Republican senator: "video games is a bigger problem than guns, because video games affect people"

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128 Responses to “Republican senator: "video games is a bigger problem than guns, because video games affect people"”

  1. niktemadur says:

    It’s uncanny, isn’t it?  How these people keep putting their clumsy foot into their stupid mouth every time they open it.

    What does he know? The gun in his drawer.
    What doesn’t he know? Video games.
    Therefore: Guns good, video games bad.
    Jeez…

    • awjt says:

       No – it’s far FAR worse.  The real issue is that they are INSANE.  No rational debate can be had, here.  The Second Amendment could say “foo beak brok verbverbyverb glif glif mak mor grooooaawwwwwwwwww” and they would say exactly what they are saying now: “Don’t take away our gun rights!  We have a constitutional right to bear arms!  That’s not an assault-weapon!  It’s just a scary gun!  It’s an assault STYLE weapon.”  Etc etc. INSANITY.  No rational debate can be had on this issue.  You cannot debate with an insane person, or an insane group of people, no more than you can debate with a 1-year old or an owl.  In fact, I’d rather debate with an owl than these crazy politicians.

      • Amber Light says:

        Heard of “the wise owl” but never of a wise politician.. Don’t denigrate the owls please.

      • Crashproof says:

        I’m thinking of it as “unenlightened self-interest.”

        They collect their checks from the gun lobbyists, they get voted for by rednecks.  If a few more kids have to die so they can earn some more money and get voted in another term, so be it.

      • aliktren says:

        I would agree some sort of group insanity appears to be taking over, especially the GOP, sitting outside looking it’s pretty worrying but at least I am not paying their salaries!!

      • Grahamers2002 says:

        I disagree. They are performing statutory interpretation just like the rest of us. There are whole course on the subject. To sum it up, the following methods are used by various people to interpret statutory language:

        1) Stick with the dictionary meaning of the words of the statute using the definition in place at the time that statute was voted upon.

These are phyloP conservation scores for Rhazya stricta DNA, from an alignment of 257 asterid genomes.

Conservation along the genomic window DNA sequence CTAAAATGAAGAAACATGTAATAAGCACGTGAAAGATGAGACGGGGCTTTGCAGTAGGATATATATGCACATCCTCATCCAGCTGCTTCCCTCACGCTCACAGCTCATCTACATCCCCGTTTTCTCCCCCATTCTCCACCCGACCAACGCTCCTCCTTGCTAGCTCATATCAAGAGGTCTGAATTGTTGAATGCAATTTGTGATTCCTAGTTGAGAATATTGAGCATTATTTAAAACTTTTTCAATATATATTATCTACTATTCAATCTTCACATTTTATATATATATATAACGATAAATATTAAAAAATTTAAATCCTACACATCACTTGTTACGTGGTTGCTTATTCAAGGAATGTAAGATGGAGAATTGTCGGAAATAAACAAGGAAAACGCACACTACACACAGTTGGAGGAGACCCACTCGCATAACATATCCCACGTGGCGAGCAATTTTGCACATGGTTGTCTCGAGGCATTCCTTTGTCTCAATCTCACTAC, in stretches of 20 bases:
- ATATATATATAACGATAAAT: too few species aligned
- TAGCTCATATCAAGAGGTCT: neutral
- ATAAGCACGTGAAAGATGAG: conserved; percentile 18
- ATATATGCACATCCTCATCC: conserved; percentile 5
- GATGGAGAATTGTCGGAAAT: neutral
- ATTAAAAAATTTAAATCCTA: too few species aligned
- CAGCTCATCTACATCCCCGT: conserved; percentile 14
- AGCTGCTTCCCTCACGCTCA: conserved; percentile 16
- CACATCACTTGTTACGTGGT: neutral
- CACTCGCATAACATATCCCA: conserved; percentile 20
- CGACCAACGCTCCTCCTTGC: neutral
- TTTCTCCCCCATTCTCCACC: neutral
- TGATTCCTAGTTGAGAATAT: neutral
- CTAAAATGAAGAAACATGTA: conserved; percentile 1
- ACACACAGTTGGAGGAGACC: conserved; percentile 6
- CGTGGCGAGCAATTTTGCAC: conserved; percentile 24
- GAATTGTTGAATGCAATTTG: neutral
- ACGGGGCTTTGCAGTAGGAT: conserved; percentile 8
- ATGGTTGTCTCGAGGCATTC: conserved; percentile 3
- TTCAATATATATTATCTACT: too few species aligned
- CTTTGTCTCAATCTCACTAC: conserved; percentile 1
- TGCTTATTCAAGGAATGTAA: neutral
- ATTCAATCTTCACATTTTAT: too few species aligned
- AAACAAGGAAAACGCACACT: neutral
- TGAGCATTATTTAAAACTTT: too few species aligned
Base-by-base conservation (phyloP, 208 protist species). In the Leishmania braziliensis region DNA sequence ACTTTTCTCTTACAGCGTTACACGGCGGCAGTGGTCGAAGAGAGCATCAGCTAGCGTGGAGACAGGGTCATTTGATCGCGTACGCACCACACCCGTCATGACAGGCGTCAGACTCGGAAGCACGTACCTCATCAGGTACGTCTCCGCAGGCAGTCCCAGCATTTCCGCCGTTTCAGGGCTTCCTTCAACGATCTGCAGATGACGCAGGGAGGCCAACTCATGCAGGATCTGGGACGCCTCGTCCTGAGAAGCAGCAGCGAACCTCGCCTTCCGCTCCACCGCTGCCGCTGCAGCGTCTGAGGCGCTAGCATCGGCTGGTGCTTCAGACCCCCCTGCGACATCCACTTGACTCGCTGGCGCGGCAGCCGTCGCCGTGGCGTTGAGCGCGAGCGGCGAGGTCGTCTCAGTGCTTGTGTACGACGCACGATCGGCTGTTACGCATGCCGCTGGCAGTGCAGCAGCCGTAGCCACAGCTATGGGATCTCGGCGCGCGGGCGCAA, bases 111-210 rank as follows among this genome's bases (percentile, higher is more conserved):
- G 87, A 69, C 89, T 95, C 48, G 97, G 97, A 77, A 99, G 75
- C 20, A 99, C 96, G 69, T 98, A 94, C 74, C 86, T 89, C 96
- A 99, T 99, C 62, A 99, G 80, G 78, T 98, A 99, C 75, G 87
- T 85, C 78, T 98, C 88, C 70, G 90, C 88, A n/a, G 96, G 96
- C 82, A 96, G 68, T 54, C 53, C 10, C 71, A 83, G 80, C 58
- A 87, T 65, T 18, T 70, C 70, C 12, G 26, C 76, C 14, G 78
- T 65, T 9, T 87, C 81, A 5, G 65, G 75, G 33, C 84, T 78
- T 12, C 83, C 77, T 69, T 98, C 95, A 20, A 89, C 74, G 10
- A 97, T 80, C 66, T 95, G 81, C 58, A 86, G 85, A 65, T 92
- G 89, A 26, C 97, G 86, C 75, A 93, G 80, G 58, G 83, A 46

2) Stick with the dictionary meaning, but use a current dictionary.

        3) Go beyond the four corners of the statute and look towards legislative intent by placing the language in question in the context of the broader legislative scheme. (E.g., The definition of a “medical device” in the Food Drug and Cosmetic act is “…an instrument, apparatus, implement, machine, contrivance, implant, in vitro reagent, or other similar or related article…which is [among other things]…intended to affect the structure or any function of the body of man or other animals.” (21 USC §321.) Using methods #1-2, bullets and guns would be regulated as medical devices by the FDA. Using method #3, putting this definition in the context of the who legislative scheme, judges decide that while a bullet is “an article intended to affect the structure of function of the human body”, it is not a medical device.

        4) Same as #3, but for other contexts such as historical context. (E.g., Using the bullet example, the judge would not only look at all of the other laws surrounding the definition but also read legislative debate records, newspaper accounts, books, etc. from the time at which the law was passed to help him figure out that Congress did not intend a bullet to be a medical device.)

        5) Screw the words of the statute, try to do what you think is “good” where you find any ambiguity.

        Rehnquist was a classic #1. Scalia and Thomas are #2s (mostly). Sandra Day O’Connor was #5. Kennedy is #3 and #4. Etc..

        The real problem with the 2nd Amendment debate is that conservatives usually argue for using method #’s 1-2. This is why they always scream “Activist judges legislating from the bench!” when they don’t get what they want (as is all statutory language is crystal clear, right? The definition of “medical device” disproves this instantly.) Well, those same conservatives are now dropping methods 1-2, skipping #s3-4 and jumping to #5 when reading “A well regulated Militia, being necessary to the security of a free State.” They ignore the plain language of “Militia.” They forgo the legislative and historical context of the statute where people kept sing-fire muskets in their house in case the Brits came around. Now they simply say, “It says I have a right to bear arms and arms means a machine gun!” (Mixing method #2 and #5 on that one, I guess!)
        That’s all that is going on here. They aren’t crazy. They are massively hypocritical.

        PS: My Statutory Interpretation professor started his course by having us read the Civil Rights Act and then asked us to define the word “color.” Try it yourselves to see why conservative claims of “Judicial activism” disingenuously imply that all statutory language is clear, unambiguous, and can be applied by anyone with ease! http://www.ourdocuments.gov/doc.php?flash=true&doc=97&page=transcript

        • awjt says:

          wtf?  Just the sort of INSANITY we’re talking about. Here’s what I heard from what you wrote: “Foo beak brok #1 and #3, no #5, #s 2-5 beak braok whirrrrrrr verby verby verb #3 Rhenquist #2 #1 #2 #2 #2 gurgle gurgle glug glug.”

        • chaopoiesis says:

          Tribal logic (which predates the Greek kind) is based on the double standard: one set of rules for tribe members, a second set for outsiders. 

          Same as it ever was…

      • Mordicai says:

        Well in his defense, the First Amendment specifically talks about the freedom of speech being “well regulated” & for a militia, so…

        Oh wait what?

  2. Adrian Martin says: